Human rights failings uncovered in an investigation into a police identity check, which left a man with injuries, have led Strasbourg judges to make a €21,500 award against Romania.
In today’s Committee judgment in the case of Bădoiu v. Romania (application no. 5365/16) the European Court of Human Rights held, unanimously, that there had been:
a violation of Article 3 (prohibition of inhuman or degrading treatment), under its procedural head, of the European Convention on Human Rights.
As Just satisfaction (Article 41), the court held that Romania was to pay the applicant 19,500 euros (EUR) in respect of nonpecuniary damage, and EUR 2,000 for costs and expenses.
The court found in particular that the investigative authorities had not established with sufficient precision what had happened during the identity check or at the police station in order to clearly determine the origin of, and persons responsible for, the applicant’s injuries.
Those failings were exclusively attributable to the authorities.
The applicant, George Vichente Bădoiu, is a Romanian national who was born in 1983 and lives in Arad (Romania).
On 8 November 2010, at around 11 p.m., a police car stopped near a group of friends including Bădoiu, and a team of three police officers carried out an identity check. The government’s and the applicant’s versions differed as to the circumstances.
Bădoiu filed a complaint against the three police officers, who had allegedly manhandled him. On 6 December 2010, the police officers stated that the applicant had refused to show his identity card, that he had agreed to get in their car to go to the police station but had become violent during the journey and, on his arrival, had assaulted a police officer. The police had been obliged to use force to control and handcuff Bădoiu.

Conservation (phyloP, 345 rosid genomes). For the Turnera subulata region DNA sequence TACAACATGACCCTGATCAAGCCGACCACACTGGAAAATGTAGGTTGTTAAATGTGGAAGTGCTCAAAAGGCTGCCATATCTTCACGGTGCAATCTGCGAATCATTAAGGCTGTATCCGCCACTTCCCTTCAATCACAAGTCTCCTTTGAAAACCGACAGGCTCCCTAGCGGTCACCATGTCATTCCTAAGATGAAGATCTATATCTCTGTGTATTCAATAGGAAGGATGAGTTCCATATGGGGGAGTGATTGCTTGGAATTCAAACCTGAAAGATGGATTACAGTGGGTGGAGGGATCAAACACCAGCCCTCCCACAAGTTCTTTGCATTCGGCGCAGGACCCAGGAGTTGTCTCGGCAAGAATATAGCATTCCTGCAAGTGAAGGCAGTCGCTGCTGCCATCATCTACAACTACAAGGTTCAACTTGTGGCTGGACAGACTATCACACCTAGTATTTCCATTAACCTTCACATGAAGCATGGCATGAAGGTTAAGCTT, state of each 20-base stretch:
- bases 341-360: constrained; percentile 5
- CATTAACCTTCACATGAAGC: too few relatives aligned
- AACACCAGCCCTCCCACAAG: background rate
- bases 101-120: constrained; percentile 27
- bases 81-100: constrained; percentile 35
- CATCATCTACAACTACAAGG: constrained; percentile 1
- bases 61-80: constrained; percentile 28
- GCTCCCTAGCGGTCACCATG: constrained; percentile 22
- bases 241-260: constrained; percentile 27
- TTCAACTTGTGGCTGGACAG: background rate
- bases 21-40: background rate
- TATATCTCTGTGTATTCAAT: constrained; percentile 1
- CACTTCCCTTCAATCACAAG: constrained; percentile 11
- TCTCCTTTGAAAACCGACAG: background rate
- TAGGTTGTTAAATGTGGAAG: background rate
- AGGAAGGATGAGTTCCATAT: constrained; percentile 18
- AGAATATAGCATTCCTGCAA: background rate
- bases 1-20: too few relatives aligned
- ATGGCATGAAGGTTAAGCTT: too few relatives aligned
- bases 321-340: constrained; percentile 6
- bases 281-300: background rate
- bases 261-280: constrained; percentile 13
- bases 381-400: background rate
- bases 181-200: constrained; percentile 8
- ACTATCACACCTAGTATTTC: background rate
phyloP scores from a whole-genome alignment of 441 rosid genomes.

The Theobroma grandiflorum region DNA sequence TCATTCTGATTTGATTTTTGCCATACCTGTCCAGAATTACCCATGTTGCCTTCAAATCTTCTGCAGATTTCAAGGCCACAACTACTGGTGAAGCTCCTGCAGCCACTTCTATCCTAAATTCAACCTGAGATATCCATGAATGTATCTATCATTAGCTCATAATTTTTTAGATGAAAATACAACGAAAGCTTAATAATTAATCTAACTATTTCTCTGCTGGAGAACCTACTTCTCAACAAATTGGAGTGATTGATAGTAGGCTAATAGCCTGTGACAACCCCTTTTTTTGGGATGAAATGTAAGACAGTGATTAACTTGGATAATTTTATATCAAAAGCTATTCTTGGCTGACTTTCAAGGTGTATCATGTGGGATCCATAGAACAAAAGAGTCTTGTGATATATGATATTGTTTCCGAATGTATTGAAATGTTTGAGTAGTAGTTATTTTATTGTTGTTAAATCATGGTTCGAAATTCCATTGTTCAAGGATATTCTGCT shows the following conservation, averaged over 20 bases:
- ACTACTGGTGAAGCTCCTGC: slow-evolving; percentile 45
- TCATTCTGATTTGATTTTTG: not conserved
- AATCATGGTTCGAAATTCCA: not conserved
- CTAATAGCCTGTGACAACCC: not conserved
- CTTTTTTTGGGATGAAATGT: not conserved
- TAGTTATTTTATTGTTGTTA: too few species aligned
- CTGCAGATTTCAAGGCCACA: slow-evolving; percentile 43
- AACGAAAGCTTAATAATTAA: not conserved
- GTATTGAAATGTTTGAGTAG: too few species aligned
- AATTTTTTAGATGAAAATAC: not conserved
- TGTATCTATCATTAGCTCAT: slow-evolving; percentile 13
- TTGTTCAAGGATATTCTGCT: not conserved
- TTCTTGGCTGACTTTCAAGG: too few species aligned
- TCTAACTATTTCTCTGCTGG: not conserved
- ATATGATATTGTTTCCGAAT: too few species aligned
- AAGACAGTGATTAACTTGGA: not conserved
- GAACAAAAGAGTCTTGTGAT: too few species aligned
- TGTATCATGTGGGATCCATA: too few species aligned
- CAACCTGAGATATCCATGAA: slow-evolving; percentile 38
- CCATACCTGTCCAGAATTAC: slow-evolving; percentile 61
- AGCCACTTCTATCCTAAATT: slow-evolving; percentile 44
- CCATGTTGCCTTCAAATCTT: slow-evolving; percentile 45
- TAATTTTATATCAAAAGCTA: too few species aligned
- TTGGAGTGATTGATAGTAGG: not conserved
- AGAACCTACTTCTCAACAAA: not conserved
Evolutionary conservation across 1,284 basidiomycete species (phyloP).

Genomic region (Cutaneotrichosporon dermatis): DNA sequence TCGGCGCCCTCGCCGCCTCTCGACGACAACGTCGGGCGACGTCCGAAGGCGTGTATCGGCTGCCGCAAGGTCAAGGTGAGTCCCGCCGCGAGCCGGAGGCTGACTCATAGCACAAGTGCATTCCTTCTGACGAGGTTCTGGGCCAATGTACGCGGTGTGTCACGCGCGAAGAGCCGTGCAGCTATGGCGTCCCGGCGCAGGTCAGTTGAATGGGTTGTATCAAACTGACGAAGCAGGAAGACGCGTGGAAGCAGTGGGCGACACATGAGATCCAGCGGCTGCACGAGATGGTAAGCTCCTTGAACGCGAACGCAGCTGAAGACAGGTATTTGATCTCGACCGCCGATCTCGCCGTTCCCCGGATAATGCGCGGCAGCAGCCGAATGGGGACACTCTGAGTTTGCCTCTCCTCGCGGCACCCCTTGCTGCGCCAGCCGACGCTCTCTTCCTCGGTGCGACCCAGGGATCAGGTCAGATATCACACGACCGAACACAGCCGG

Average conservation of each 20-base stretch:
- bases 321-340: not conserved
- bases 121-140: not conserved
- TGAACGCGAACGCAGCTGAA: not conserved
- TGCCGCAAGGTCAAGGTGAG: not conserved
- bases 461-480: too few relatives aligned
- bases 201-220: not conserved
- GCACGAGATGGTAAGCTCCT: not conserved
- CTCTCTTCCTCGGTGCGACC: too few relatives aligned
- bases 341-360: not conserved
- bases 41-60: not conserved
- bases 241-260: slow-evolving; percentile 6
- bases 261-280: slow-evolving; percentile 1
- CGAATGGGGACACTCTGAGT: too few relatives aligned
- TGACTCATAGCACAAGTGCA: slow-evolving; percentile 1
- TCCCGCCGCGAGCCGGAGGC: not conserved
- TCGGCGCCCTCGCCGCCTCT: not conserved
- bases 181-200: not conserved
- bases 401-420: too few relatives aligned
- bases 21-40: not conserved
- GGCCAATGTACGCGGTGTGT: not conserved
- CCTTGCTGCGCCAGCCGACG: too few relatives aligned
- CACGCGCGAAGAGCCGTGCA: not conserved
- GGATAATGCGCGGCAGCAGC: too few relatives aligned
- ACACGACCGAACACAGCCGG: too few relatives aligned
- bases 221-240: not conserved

After checking his identity, they had charged him with a petty offence and then released him. Bădoiu and his friends denied any violence against the police.
Bădoiu also disputed the presence of a police witness at the scene of the identity check and accused him of giving false testimony at the instigation of the police.
Two expert reports by the Institute of Forensic Medicine of Arad and Timisoara confirmed the findings of an initial forensic examination carried out on 12 November 2010, namely that Bădoiu’s injuries had required eight or nine days of treatment and had been caused by blows from hard objects.
On 5 September 2012 the prosecutor’s office questioned the police. They presented a version of the facts that was different from the first: they claimed that the applicant had become violent during the identity check, which had forced them to handcuff him. At the police station, the applicant had allegedly thrown himself to the ground and had banged his head several times deliberately against a metal grating.